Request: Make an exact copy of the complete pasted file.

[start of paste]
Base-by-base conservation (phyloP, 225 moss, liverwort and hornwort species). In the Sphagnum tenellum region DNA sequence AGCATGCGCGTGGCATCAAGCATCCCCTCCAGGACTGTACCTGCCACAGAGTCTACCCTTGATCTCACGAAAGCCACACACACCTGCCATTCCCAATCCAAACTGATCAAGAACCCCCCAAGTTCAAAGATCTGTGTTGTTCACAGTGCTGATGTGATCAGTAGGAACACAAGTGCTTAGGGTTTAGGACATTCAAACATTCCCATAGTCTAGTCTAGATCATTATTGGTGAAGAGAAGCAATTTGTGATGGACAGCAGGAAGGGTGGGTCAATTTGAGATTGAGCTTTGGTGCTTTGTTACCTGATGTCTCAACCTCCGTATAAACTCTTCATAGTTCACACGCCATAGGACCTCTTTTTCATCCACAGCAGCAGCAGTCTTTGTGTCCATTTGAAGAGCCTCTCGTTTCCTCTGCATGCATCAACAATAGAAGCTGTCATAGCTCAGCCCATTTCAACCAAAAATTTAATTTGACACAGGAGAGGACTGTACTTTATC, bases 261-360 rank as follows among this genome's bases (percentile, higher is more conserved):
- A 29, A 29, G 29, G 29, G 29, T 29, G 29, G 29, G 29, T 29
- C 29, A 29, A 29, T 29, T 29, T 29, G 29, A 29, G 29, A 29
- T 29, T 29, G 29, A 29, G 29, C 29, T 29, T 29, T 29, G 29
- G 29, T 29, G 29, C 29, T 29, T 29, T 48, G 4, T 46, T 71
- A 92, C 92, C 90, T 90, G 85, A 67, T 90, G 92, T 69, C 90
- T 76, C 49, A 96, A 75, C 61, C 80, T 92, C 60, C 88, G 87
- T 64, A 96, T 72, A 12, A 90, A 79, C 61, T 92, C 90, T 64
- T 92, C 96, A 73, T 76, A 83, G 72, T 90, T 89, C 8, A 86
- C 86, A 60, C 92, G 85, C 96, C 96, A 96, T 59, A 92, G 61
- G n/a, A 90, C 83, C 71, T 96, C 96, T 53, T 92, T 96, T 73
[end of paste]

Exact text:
Base-by-base conservation (phyloP, 225 moss, liverwort and hornwort species). In the Sphagnum tenellum region DNA sequence AGCATGCGCGTGGCATCAAGCATCCCCTCCAGGACTGTACCTGCCACAGAGTCTACCCTTGATCTCACGAAAGCCACACACACCTGCCATTCCCAATCCAAACTGATCAAGAACCCCCCAAGTTCAAAGATCTGTGTTGTTCACAGTGCTGATGTGATCAGTAGGAACACAAGTGCTTAGGGTTTAGGACATTCAAACATTCCCATAGTCTAGTCTAGATCATTATTGGTGAAGAGAAGCAATTTGTGATGGACAGCAGGAAGGGTGGGTCAATTTGAGATTGAGCTTTGGTGCTTTGTTACCTGATGTCTCAACCTCCGTATAAACTCTTCATAGTTCACACGCCATAGGACCTCTTTTTCATCCACAGCAGCAGCAGTCTTTGTGTCCATTTGAAGAGCCTCTCGTTTCCTCTGCATGCATCAACAATAGAAGCTGTCATAGCTCAGCCCATTTCAACCAAAAATTTAATTTGACACAGGAGAGGACTGTACTTTATC, bases 261-360 rank as follows among this genome's bases (percentile, higher is more conserved):
- A 29, A 29, G 29, G 29, G 29, T 29, G 29, G 29, G 29, T 29
- C 29, A 29, A 29, T 29, T 29, T 29, G 29, A 29, G 29, A 29
- T 29, T 29, G 29, A 29, G 29, C 29, T 29, T 29, T 29, G 29
- G 29, T 29, G 29, C 29, T 29, T 29, T 48, G 4, T 46, T 71
- A 92, C 92, C 90, T 90, G 85, A 67, T 90, G 92, T 69, C 90
- T 76, C 49, A 96, A 75, C 61, C 80, T 92, C 60, C 88, G 87
- T 64, A 96, T 72, A 12, A 90, A 79, C 61, T 92, C 90, T 64
- T 92, C 96, A 73, T 76, A 83, G 72, T 90, T 89, C 8, A 86
- C 86, A 60, C 92, G 85, C 96, C 96, A 96, T 59, A 92, G 61
- G n/a, A 90, C 83, C 71, T 96, C 96, T 53, T 92, T 96, T 73